NEW: Subscribe to Hacking with Swift+ and accelerate your learning! >>

Conference report: iOSCon 2018

iOS comes back to the heart of London

Paul Hudson       @twostraws

CodeNode is one of the few convention centers in the world dedicated specifically to coding, which makes it the perfect venue for iOSCon – the UK’s largest gathering of iOS and Swift developers.

In previous years iOSCon didn’t do a great job of fielding a diverse range of speakers, but this year was a significant improvement – as was immediately obvious from Danielle Tomlinson’s opening keynote. Danielle lies at the center of a Venn diagram of CocoaPods, Fastlane, and CircleCI, and her keynote focused on how automation can help folks ship more often. There were lots of important takeaways, but for me the key quote was this: “No amount of automation will save you from a dysfunctional environment.”

After starting on a high, it was great to see two parallel tracks that both had fascinating talks – accessibility, Codable, modules, Core ML, and more all got squeezed in. I was there for most of both days, and a few talks really stood out for me:

  • Daniel Steinberg’s talk “Applicatives – The Forgotten Middle Child” uses the metaphor of envelopes to describe first map, then flat map, and finally applicatives. Daniel is the true model of a great speaker, and was able to smoothly guide the audience through a potentially tricky topic.
  • Sam Davies’s talk “A Whistle-stop Tour of Core ML” was easily the most enthusiastic talk of the conference, but presented machine learning in a fun (hand-drawn!) way. Apple’s documentation team should watch this talk and re-think they way they talk about their own product.
  • Jorge Ortiz Fuentes gave a two-hour workshop on clean application architecture. This is no mean feat: this is a topic Jorge could easily spend a couple of days teaching, so it was awesome to see how he crammed the essentials into such a short time.
  • John Sundell’s talk “Beyond animations with Core Animation” showed how CA is more than just a backing layer for our views – shape layers, gradient layers, and more all provide useful functionality for our apps.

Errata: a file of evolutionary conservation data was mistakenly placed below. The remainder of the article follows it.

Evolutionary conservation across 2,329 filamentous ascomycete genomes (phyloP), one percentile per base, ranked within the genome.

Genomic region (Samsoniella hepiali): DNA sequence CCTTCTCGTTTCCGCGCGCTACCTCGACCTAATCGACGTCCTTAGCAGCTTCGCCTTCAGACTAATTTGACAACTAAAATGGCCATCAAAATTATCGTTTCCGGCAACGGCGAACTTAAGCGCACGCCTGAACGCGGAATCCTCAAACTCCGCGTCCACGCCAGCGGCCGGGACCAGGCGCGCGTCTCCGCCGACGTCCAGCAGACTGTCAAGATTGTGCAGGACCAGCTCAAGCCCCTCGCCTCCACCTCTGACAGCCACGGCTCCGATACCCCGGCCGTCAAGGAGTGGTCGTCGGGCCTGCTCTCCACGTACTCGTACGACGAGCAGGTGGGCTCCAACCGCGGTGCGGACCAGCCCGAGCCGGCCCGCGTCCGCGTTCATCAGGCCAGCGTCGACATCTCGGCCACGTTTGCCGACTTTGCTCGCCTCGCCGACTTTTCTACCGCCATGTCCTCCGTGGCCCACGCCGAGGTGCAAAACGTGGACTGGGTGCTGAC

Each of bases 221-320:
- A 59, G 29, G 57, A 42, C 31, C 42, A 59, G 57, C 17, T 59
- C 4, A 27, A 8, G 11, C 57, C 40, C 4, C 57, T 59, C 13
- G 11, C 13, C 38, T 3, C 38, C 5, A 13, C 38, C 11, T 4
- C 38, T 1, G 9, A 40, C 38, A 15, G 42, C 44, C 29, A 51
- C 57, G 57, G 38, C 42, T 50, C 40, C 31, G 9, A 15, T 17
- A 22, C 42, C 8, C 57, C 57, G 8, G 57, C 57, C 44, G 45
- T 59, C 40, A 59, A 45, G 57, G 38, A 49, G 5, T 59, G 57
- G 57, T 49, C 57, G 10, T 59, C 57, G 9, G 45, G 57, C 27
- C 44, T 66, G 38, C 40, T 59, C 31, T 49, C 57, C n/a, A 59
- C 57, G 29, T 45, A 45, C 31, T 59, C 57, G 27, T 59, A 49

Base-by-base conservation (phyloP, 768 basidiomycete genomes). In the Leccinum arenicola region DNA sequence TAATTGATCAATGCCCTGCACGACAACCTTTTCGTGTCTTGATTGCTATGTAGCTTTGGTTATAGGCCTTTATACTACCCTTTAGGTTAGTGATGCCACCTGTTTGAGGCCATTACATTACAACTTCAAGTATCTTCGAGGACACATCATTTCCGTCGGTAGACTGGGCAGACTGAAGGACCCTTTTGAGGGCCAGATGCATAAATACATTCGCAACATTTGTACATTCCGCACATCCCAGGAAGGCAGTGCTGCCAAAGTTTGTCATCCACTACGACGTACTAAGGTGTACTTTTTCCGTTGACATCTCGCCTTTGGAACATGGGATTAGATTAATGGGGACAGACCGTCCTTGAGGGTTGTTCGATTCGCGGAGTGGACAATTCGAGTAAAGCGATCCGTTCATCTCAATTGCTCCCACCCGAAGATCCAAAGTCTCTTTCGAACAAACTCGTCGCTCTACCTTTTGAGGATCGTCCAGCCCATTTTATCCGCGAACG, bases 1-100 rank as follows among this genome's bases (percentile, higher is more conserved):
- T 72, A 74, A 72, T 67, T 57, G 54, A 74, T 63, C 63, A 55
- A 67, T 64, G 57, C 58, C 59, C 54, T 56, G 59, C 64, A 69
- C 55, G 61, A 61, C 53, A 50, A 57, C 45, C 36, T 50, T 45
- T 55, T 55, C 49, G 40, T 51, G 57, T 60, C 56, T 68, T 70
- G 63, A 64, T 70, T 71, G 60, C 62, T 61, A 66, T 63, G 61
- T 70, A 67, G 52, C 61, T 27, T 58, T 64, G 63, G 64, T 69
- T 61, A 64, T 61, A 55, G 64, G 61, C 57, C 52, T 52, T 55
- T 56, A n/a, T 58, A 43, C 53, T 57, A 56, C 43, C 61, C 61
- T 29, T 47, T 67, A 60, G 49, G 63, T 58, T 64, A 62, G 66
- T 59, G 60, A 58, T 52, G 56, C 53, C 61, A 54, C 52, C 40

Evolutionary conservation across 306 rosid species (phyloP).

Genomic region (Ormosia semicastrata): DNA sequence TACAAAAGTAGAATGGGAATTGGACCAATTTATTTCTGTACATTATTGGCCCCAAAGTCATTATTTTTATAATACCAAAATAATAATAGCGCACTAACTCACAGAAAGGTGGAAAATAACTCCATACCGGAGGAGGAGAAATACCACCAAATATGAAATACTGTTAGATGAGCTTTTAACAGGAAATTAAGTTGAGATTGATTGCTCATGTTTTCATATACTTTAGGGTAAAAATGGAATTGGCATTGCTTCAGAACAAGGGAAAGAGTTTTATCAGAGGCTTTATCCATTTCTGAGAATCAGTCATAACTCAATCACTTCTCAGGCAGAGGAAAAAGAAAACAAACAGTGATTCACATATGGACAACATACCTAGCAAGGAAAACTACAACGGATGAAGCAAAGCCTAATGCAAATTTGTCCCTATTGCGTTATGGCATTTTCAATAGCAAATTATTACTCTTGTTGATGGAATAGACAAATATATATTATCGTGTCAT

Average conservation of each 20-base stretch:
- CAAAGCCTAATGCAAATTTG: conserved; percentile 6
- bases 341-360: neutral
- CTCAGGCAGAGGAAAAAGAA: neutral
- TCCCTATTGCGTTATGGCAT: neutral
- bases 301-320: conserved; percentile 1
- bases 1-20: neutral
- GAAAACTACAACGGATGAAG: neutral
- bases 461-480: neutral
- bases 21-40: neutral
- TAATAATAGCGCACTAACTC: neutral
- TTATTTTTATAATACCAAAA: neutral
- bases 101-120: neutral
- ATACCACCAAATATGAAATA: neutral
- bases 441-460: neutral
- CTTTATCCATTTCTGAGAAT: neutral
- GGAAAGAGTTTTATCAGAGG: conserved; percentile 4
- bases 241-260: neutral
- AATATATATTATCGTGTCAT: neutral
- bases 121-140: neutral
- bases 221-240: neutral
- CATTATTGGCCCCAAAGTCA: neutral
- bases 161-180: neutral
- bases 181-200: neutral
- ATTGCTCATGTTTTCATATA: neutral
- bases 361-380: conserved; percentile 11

There were also several speakers I hadn’t seen before – Ellen Mey gave a clear and enjoyable summary of Codable, Eliasz Sawicki gave some hard and fast suggestions to make large projects build faster, and Hung Truong delivered a live demo of making apps more accessible.

iOSCon somehow manages to get its videos live only a few hours after every session happened. This was lucky for me because I wasn’t able to attend Abizer Nasir’s lightning talk “Pull requests are language”, so I watched it online. This short talk, lasting under 10 minutes, was probably my favorite of the conference, and I highly recommend you watch it yourself – all videos are available here.

The iOSCon approach to conferences isn’t complicated: get as many developers in a room as you can, provide free pizza and coffee, and wait for magic to happen. And it inevitably does: there are lots of great talks to attend, but the real value lies in mingling with attendees in the breaks and the after-party – I met so many new folks for the first time, and lots of fresh ideas were exchanged.

There’s one last thing. The Skills Matter team are highly experienced at running conferences – iOSCon is one of many they organize at CodeNode – and I really appreciate their warm welcome, their hard work, and their dedication to helping everyone enjoy themselves.

However, I’m slowly realizing the importance of having a coder act as a modern-day master of ceremonies – someone who kicks off the event and introduces speakers in a way that shows they are keen to learn just as much as the audience. I watched Daniel Steinberg do that job with aplomb at dotSwift, and at iOSCon it was Paul Ardeleanu. As well as introducing the conferences and most speakers, Paul was also on-hand to answer questions between sessions and afterwards too – it felt almost like he was everywhere, and his extra effort really put the icing on the iOSCon cake.

Hacking with Swift is sponsored by Instabug

SPONSORED Are you tired of wasting time debugging your Swift app? Instabug’s SDK is here to help you minimize debugging time by providing you with complete device details, network logs, and reproduction steps with every bug report. All data is attached automatically, and it only takes a line of code to setup. Start your free trial now and get 3 months off exclusively for the Hacking with Swift Community.

Start your free trial!

Sponsor Hacking with Swift and reach the world's largest Swift community!

BUY OUR BOOKS
Buy Pro Swift Buy Swift Design Patterns Buy Testing Swift Buy Hacking with iOS Buy Swift Coding Challenges Buy Swift on Sundays Volume One Buy Server-Side Swift (Vapor Edition) Buy Advanced iOS Volume One Buy Advanced iOS Volume Two Buy Advanced iOS Volume Three Buy Hacking with watchOS Buy Hacking with tvOS Buy Hacking with macOS Buy Dive Into SpriteKit Buy Swift in Sixty Seconds Buy Objective-C for Swift Developers Buy Server-Side Swift (Kitura Edition) Buy Beyond Code

About the author

Paul Hudson is the creator of Hacking with Swift, the most comprehensive series of Swift books in the world. He's also the editor of Swift Developer News, the maintainer of the Swift Knowledge Base, and a speaker at Swift events around the world. If you're curious you can learn more here.

Was this page useful? Let us know!

Link copied to your pasteboard.